wicked woman, witch,
                                                  cursed, possessed, lain with the devil
                                            temptation in a too-short skirt –

                                            but what of wicked fathers? wicked husbands?

                                                         you were dark-eyed and drunken;
                                                   yelling your sins from the top of your lungs;
                                                                          divorced and dancing
                                                                under god’s gaze. he might have played guitar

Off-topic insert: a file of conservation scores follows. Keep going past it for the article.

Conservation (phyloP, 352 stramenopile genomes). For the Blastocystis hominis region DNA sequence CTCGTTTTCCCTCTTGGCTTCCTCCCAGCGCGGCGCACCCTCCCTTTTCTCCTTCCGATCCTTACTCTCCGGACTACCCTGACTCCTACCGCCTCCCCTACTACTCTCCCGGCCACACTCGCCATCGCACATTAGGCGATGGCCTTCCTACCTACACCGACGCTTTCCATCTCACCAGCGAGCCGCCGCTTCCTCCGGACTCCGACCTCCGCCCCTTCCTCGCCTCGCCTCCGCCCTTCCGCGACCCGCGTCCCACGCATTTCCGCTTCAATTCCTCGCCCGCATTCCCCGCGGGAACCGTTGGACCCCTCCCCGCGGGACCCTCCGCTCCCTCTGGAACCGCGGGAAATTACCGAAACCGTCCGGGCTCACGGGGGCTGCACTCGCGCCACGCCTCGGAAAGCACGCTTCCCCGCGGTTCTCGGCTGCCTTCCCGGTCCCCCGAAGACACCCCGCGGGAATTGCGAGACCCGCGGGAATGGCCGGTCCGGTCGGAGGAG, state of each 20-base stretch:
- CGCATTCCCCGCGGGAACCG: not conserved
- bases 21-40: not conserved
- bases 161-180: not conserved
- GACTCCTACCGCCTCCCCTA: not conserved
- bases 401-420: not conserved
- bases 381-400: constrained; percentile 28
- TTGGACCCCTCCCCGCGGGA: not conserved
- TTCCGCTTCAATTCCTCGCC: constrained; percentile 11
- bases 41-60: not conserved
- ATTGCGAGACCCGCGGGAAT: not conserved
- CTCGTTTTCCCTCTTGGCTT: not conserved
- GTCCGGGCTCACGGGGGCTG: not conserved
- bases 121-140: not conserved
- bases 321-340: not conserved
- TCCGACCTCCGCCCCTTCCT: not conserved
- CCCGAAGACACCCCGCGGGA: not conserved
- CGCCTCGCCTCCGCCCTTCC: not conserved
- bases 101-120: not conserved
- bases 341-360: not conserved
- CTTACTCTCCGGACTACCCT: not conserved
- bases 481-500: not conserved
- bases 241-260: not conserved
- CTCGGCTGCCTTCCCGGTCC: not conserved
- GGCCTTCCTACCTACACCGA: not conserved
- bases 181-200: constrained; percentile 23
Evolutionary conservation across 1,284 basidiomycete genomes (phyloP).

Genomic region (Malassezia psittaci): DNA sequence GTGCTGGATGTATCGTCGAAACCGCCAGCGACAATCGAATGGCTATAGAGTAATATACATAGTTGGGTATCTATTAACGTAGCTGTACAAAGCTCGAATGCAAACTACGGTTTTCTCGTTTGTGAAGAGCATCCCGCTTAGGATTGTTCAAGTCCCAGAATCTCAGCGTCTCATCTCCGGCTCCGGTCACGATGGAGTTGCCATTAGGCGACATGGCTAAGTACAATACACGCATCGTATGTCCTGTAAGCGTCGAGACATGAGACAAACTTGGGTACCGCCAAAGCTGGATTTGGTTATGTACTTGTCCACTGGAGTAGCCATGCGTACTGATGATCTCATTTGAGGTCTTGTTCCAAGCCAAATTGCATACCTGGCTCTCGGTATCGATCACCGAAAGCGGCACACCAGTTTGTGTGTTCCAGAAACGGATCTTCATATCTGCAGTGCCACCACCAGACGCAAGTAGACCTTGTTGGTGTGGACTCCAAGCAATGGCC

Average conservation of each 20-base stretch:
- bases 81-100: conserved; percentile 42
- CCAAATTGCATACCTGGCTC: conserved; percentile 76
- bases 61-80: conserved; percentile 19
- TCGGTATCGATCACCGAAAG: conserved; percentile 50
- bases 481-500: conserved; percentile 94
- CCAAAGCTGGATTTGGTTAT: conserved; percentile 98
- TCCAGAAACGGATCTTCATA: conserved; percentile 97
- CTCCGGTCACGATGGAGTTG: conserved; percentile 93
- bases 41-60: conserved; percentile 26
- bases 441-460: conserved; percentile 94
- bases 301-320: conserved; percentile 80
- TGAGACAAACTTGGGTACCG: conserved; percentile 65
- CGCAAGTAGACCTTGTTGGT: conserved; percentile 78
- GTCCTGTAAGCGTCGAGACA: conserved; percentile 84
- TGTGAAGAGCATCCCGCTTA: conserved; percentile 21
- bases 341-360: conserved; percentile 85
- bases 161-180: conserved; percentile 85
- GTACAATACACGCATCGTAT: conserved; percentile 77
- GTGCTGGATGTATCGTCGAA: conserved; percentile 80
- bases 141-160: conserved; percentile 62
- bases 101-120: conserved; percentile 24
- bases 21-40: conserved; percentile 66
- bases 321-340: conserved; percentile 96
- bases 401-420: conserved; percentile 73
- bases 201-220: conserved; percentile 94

but you, bravest among them, banged the drum.

and now alone again in the gardens, always,
               earthly delight, prayers for heaven,
                  paradise, first wild, now withered.
    falling’s such a heady scent.
you light another cigarette;
   shed eyeliner tears for happy endings,
           saviours
                  and the girl worth saving.

he promised these things weren’t your fault

                    but it doesn’t feel like it.
                    he promised. he promised.

                                                           woman, why are you weeping?
                                                   who do you seek?

                                  you kiss his cheeks, his temples,
                                   press your face into his neck, run your fingers
                                         through his hair, earth in every fold.

                    don’t be surprised,
                           it was you who taught me how to rise